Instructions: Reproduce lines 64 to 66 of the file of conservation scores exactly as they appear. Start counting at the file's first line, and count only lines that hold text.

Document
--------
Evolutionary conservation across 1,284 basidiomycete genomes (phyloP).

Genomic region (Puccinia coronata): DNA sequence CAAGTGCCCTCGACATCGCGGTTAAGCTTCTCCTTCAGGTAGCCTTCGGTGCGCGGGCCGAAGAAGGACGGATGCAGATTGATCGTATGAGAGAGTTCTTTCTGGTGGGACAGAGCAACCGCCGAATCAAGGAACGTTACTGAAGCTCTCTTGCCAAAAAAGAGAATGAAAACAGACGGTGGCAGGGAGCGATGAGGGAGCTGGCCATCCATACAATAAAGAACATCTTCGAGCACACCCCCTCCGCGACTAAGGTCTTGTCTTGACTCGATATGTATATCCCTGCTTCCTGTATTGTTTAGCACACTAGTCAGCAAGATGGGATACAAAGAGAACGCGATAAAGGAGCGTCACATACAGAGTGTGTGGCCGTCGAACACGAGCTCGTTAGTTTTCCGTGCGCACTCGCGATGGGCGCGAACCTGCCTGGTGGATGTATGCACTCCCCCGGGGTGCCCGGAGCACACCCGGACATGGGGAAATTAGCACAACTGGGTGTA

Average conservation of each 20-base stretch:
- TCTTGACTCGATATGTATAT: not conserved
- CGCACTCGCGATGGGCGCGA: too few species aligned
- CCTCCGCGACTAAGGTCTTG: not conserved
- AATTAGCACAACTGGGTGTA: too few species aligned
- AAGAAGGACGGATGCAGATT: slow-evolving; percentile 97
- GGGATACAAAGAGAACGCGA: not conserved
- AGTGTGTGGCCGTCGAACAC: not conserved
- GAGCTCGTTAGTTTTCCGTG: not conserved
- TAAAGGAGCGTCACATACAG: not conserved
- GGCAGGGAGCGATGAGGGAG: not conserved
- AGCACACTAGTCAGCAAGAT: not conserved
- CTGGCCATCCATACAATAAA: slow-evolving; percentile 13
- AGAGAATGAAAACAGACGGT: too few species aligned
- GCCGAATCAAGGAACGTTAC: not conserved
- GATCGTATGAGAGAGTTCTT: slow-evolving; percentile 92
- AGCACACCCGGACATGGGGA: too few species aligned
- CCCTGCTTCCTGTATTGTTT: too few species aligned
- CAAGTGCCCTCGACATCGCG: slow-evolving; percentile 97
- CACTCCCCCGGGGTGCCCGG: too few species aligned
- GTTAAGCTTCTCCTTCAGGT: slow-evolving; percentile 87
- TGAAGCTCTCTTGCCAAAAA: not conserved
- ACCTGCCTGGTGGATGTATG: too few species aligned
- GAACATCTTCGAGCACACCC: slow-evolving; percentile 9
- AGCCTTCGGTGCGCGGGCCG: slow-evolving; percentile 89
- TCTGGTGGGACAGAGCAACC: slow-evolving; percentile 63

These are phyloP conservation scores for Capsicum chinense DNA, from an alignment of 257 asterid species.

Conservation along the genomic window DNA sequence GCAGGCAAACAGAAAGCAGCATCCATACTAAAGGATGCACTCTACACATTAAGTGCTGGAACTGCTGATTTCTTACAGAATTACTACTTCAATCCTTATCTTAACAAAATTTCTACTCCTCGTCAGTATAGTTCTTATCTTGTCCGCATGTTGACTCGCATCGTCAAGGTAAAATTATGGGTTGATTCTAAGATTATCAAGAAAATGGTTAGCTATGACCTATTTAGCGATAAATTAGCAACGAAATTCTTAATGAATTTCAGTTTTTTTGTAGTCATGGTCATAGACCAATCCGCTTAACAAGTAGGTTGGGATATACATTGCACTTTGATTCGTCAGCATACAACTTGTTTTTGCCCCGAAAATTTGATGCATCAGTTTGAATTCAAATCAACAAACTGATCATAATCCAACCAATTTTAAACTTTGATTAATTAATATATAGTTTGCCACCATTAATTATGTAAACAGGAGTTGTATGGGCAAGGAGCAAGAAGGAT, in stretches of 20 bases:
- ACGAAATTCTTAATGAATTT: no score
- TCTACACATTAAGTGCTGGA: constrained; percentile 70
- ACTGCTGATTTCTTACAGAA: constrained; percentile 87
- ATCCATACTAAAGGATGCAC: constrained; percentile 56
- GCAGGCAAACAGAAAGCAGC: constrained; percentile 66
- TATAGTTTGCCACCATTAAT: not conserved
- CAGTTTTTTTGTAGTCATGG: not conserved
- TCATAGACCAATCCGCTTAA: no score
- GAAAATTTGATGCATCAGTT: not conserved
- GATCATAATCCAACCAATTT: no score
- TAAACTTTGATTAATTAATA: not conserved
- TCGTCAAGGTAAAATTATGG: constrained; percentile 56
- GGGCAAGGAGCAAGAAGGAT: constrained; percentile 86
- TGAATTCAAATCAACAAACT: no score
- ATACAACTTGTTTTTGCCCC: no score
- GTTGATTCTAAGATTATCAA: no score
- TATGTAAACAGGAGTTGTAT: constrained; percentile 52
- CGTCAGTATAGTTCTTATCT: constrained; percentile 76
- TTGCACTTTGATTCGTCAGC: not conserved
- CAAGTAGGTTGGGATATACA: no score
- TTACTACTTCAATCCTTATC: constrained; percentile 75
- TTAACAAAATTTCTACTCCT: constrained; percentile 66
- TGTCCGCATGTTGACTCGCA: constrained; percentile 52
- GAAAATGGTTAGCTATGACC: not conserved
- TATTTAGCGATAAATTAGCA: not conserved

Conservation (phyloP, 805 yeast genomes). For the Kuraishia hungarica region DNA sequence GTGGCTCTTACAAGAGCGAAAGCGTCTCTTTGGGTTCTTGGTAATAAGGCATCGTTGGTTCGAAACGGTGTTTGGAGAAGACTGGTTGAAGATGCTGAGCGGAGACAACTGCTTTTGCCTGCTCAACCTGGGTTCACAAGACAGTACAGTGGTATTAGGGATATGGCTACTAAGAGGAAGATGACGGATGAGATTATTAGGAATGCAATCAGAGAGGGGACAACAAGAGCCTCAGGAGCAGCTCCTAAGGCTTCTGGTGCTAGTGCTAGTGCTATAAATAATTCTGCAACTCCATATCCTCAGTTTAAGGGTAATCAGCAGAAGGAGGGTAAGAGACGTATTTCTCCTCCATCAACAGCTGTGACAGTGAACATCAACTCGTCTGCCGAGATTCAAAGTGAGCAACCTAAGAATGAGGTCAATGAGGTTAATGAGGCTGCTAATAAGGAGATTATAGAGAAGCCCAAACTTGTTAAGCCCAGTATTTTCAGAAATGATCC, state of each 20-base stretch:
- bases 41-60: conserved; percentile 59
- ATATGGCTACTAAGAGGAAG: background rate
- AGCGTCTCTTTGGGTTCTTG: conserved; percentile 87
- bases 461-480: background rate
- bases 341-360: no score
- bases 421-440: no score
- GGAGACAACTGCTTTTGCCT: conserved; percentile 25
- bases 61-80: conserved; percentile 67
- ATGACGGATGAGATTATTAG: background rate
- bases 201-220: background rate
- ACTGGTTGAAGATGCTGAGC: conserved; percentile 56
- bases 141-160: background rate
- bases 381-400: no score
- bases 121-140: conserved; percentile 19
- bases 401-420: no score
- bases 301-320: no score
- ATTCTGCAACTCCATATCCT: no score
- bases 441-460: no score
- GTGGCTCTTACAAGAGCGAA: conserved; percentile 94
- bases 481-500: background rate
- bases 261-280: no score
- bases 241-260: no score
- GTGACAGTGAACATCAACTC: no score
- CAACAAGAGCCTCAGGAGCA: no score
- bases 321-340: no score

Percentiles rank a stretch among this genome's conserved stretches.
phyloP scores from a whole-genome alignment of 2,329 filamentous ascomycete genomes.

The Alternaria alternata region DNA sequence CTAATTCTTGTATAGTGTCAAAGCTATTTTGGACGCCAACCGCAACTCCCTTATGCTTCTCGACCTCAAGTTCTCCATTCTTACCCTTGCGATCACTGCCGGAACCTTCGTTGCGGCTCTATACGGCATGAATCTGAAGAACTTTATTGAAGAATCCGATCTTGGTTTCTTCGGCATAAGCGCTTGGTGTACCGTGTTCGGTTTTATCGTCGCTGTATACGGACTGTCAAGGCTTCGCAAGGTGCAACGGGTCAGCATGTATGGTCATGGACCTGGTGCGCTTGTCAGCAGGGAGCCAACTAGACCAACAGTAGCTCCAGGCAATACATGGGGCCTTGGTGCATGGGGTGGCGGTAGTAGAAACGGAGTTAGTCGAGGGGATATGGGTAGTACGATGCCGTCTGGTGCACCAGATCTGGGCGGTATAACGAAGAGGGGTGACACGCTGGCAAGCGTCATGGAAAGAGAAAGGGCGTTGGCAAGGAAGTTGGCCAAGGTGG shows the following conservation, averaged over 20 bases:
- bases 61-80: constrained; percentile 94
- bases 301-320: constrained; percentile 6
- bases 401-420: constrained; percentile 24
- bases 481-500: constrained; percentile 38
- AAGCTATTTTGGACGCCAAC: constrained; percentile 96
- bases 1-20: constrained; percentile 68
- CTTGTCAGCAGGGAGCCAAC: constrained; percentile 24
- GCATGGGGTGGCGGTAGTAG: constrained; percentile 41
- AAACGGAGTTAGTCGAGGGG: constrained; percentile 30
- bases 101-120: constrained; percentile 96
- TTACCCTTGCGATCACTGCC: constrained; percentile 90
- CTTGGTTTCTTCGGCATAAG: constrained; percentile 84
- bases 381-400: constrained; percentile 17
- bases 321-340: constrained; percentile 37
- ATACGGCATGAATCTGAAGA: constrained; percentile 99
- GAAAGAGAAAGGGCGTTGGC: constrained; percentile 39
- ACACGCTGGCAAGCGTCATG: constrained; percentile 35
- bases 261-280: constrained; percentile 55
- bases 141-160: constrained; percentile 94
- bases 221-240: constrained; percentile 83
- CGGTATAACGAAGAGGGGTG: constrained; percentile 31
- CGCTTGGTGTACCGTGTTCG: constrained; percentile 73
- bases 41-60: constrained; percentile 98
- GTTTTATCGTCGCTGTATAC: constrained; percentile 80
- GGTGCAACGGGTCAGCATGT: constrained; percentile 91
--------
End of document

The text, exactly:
- bases 61-80: conserved; percentile 67
- ATGACGGATGAGATTATTAG: background rate
- bases 201-220: background rate